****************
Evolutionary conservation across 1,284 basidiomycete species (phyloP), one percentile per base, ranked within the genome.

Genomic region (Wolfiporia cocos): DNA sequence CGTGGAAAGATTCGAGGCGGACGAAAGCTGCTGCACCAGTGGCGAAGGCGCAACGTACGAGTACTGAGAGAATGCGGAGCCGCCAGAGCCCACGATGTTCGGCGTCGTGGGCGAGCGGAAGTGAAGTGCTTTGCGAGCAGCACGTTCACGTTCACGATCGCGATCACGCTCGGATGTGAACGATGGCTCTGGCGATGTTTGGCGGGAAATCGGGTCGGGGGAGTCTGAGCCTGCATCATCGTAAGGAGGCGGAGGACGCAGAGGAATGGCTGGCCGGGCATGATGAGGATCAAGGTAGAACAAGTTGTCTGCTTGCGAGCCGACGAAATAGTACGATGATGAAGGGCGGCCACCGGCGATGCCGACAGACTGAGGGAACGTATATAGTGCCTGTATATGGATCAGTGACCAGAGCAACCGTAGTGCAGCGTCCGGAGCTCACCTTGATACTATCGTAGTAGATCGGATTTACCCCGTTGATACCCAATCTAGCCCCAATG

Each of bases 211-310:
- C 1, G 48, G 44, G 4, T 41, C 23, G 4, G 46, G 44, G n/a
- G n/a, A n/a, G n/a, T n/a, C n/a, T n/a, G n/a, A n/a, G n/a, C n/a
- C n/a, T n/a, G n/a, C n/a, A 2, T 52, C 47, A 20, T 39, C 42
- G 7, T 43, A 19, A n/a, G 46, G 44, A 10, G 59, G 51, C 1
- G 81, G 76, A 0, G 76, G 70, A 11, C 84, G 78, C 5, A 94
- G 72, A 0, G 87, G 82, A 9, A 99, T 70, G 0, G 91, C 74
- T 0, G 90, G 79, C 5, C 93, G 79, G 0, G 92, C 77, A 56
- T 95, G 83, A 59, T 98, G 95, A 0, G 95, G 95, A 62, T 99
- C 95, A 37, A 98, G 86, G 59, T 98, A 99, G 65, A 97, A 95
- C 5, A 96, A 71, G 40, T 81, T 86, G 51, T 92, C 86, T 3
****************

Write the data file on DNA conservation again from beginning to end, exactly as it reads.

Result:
Evolutionary conservation across 1,284 basidiomycete species (phyloP), one percentile per base, ranked within the genome.

Genomic region (Wolfiporia cocos): DNA sequence CGTGGAAAGATTCGAGGCGGACGAAAGCTGCTGCACCAGTGGCGAAGGCGCAACGTACGAGTACTGAGAGAATGCGGAGCCGCCAGAGCCCACGATGTTCGGCGTCGTGGGCGAGCGGAAGTGAAGTGCTTTGCGAGCAGCACGTTCACGTTCACGATCGCGATCACGCTCGGATGTGAACGATGGCTCTGGCGATGTTTGGCGGGAAATCGGGTCGGGGGAGTCTGAGCCTGCATCATCGTAAGGAGGCGGAGGACGCAGAGGAATGGCTGGCCGGGCATGATGAGGATCAAGGTAGAACAAGTTGTCTGCTTGCGAGCCGACGAAATAGTACGATGATGAAGGGCGGCCACCGGCGATGCCGACAGACTGAGGGAACGTATATAGTGCCTGTATATGGATCAGTGACCAGAGCAACCGTAGTGCAGCGTCCGGAGCTCACCTTGATACTATCGTAGTAGATCGGATTTACCCCGTTGATACCCAATCTAGCCCCAATG

Each of bases 211-310:
- C 1, G 48, G 44, G 4, T 41, C 23, G 4, G 46, G 44, G n/a
- G n/a, A n/a, G n/a, T n/a, C n/a, T n/a, G n/a, A n/a, G n/a, C n/a
- C n/a, T n/a, G n/a, C n/a, A 2, T 52, C 47, A 20, T 39, C 42
- G 7, T 43, A 19, A n/a, G 46, G 44, A 10, G 59, G 51, C 1
- G 81, G 76, A 0, G 76, G 70, A 11, C 84, G 78, C 5, A 94
- G 72, A 0, G 87, G 82, A 9, A 99, T 70, G 0, G 91, C 74
- T 0, G 90, G 79, C 5, C 93, G 79, G 0, G 92, C 77, A 56
- T 95, G 83, A 59, T 98, G 95, A 0, G 95, G 95, A 62, T 99
- C 95, A 37, A 98, G 86, G 59, T 98, A 99, G 65, A 97, A 95
- C 5, A 96, A 71, G 40, T 81, T 86, G 51, T 92, C 86, T 3